The Gift of Asylum Seekers to the Church

We don’t need to close ourselves off from the world in order to maintain the status of “Christian country.” It’s a myth that we are anyways. Both the Bill of Rights and my general Christian conscience motivates me to welcome Muslims, Hindus, atheists and anyone else wanting freedom and a place to grow and raise their family. I’m not a religious pluralist. I think Jesus is the only way to get to God but I’m not afraid of changing demographics. The gospel stands up in a pluralistic society so let’s welcome those who are religiously different. I trust the power … Continue reading The Gift of Asylum Seekers to the Church

Calling the Church to Mourn for the Mosque

New Zealand experienced its worst terrorist attack in history as Muslims attended Friday prayers in Christchurch NZ with over 49 killed by a gunman and accomplices.  How should the church respond?  Romans 12:15 tells us we should mourn.  “Rejoice with those who rejoice, weep with those who weep.”  The life of a Christian is marked by a change. How we interact with God, neighbors, and self is affected as we meet Jesus and are indwelt by the Holy Spirit, changing the heart of a Christian to be countercultural. Right now, there is a growing fear of the “other” across the US, Europe, and Australia which is an evil … Continue reading Calling the Church to Mourn for the Mosque

Why the Christian should care about public policy

Politics is a dirty game. It is divisive usually, but now especially, so it is not surprising that I hear many of my fellow evangelical Christian slate off politics for the gospel. “I don’t do politics. I am a gospel person.” I can appreciate that. The gospel is the good news of Jesus for all people. I can see why it is attractive to be about Jesus over what feels like the most divisive parts to our society. I would say in large part, that describes me as well. I can hardly think of a friend of mine who is … Continue reading Why the Christian should care about public policy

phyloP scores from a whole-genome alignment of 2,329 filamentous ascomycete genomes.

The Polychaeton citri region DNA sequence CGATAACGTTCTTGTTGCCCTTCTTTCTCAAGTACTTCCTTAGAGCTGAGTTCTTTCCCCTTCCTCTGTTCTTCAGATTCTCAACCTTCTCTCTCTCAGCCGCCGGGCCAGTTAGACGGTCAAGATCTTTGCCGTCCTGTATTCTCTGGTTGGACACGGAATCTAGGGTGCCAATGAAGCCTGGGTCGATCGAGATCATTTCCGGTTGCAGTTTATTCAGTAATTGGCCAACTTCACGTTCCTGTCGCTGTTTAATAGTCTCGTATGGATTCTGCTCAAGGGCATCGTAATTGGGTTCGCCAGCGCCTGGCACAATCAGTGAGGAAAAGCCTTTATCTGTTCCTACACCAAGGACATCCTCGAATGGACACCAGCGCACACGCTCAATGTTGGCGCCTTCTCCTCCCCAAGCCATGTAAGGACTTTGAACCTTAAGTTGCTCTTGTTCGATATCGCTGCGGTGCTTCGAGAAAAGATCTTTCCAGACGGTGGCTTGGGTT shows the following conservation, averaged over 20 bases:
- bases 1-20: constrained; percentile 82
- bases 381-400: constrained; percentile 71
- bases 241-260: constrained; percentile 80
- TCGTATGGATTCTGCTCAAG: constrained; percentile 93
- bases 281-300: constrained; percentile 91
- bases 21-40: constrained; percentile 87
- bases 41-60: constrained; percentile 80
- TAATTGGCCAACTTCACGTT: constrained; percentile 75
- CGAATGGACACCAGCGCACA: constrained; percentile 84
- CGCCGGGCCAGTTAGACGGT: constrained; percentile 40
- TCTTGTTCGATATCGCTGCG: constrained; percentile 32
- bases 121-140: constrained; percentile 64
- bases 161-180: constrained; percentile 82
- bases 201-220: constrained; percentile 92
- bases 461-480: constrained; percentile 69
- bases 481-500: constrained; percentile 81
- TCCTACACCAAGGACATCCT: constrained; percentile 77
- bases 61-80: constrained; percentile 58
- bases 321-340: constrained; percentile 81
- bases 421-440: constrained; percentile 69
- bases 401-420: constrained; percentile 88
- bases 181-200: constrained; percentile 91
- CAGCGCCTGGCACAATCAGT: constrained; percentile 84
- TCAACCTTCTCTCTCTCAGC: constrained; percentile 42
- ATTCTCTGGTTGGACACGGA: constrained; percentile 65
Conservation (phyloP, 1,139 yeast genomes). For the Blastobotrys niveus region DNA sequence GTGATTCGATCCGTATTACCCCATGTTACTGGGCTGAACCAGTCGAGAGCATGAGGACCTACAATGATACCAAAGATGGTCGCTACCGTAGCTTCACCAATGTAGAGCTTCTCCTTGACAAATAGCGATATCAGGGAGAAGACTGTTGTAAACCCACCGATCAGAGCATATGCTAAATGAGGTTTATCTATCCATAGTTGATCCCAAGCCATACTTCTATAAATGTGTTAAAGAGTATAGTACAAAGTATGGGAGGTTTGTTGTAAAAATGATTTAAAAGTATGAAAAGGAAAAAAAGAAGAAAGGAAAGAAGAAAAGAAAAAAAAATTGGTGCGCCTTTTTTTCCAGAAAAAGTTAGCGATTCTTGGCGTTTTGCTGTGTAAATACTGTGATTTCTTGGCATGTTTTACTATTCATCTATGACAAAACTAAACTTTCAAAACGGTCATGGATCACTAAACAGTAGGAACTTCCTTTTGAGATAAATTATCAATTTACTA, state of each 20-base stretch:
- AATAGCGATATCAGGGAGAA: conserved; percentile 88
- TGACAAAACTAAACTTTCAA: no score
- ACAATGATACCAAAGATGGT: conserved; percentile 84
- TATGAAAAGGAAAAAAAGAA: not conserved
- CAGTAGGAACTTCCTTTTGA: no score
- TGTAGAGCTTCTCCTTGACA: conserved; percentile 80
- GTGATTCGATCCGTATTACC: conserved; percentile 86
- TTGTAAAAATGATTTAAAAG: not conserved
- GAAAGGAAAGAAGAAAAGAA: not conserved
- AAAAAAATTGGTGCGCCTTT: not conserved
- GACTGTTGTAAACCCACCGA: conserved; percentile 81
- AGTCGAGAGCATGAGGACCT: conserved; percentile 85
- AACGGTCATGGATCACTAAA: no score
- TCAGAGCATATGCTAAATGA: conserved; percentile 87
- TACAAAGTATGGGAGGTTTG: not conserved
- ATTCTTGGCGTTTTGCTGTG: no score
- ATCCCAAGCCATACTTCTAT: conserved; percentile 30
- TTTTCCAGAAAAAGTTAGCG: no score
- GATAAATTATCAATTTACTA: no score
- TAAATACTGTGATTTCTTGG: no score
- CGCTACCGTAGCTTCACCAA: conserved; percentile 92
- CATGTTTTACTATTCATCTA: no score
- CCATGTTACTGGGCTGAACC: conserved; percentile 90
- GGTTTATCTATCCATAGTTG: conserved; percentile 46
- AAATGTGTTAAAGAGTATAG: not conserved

Deserving my Citizenship: Reflections on grace and generosity

How much have you considered where you were born and its impact on your life? My reflections started when I was young. We would visit poor villages in Mexico to visit family friends of my grandparents and mother or relatives of my aunts and uncles and my mom would lecture me before we went, “Christy, people are going to offer us hospitality and they will give you the best they have. You are to eat whatever they offer and say thank you. No complaining and no comments if it’s not what you are used to.” I didn’t understand words like … Continue reading Deserving my Citizenship: Reflections on grace and generosity

Again.

We need to sit down and have a family conversation America. Portland Oregon, December 22, as 2019 was fast arriving, another black man was racially profiled, had the police called on him, and he was shamefully kicked out of a Doubletree hotel he was staying at as a guest. His crime? Talking on the phone to his mother in the lobby while black. The US feels more divided than ever. When we say “Black Lives Matter,” people hear instead that we are against the police. When athletes take a knee in civil protest at a game to remind people of … Continue reading Again.

Overcoming Fear

Fear is driving us apart as a country. Fear is leading to an increase in racially targetted hate crimes. Fear drove the massacre in Pittsburgh last week. Fear does not have to be our future. I have spent countless hours over coffees, dinners and in-person training and mobilizing churches, individuals, and Bible studies to welcome and do life with newly arrived refugees, offering friendship, giving the gift of time, English practice, a driving lesson or a ride to the grocery store. I realize it is not always comfortable to start a conversation with someone that is different than you. It … Continue reading Overcoming Fear

Mourning

I got this mug in Squirrel Hill in Pittsburgh. Since ending up back in Ohio, I find myself there a few times a year to salsa dance, often staying with my friend Becky and going to this coffee shop. Becky, my British scientist friend and I danced in the same circles in the UK together and rekindled our friendship after many years apart when we found we were in nearby US cities. We couldn’t be more different in many ways, but our love of dance and conversations about politics and our cross-cultural US/UK lives have given us much in common. … Continue reading Mourning